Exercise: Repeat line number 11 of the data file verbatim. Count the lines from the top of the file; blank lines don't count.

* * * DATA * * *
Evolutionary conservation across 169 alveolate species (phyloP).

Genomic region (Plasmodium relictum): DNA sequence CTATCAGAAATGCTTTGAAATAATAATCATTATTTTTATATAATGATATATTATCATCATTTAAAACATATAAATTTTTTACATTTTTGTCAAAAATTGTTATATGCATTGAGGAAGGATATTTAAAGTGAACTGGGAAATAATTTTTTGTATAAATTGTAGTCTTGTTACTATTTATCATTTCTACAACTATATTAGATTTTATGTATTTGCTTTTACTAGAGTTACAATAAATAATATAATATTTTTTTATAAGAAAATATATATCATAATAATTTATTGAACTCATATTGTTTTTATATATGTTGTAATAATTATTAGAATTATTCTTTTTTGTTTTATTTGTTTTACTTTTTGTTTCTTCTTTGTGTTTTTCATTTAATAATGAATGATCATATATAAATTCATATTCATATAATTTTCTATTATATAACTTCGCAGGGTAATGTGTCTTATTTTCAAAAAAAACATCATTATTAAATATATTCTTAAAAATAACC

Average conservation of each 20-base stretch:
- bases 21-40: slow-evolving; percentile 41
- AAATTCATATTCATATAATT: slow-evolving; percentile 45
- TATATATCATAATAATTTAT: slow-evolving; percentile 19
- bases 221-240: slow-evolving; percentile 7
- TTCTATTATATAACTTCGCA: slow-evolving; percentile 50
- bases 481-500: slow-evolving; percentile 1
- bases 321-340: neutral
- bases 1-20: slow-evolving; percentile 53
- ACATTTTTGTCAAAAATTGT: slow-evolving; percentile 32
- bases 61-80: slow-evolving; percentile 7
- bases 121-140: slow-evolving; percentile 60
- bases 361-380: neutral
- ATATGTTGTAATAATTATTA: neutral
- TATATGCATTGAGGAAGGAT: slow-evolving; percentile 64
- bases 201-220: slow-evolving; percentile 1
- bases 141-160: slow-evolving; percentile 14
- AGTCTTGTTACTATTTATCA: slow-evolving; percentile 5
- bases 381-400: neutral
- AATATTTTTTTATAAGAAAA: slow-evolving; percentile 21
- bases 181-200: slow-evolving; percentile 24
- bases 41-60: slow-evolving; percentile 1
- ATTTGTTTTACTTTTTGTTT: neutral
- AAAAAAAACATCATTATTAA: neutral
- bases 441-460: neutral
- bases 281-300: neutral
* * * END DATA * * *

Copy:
- bases 1-20: slow-evolving; percentile 53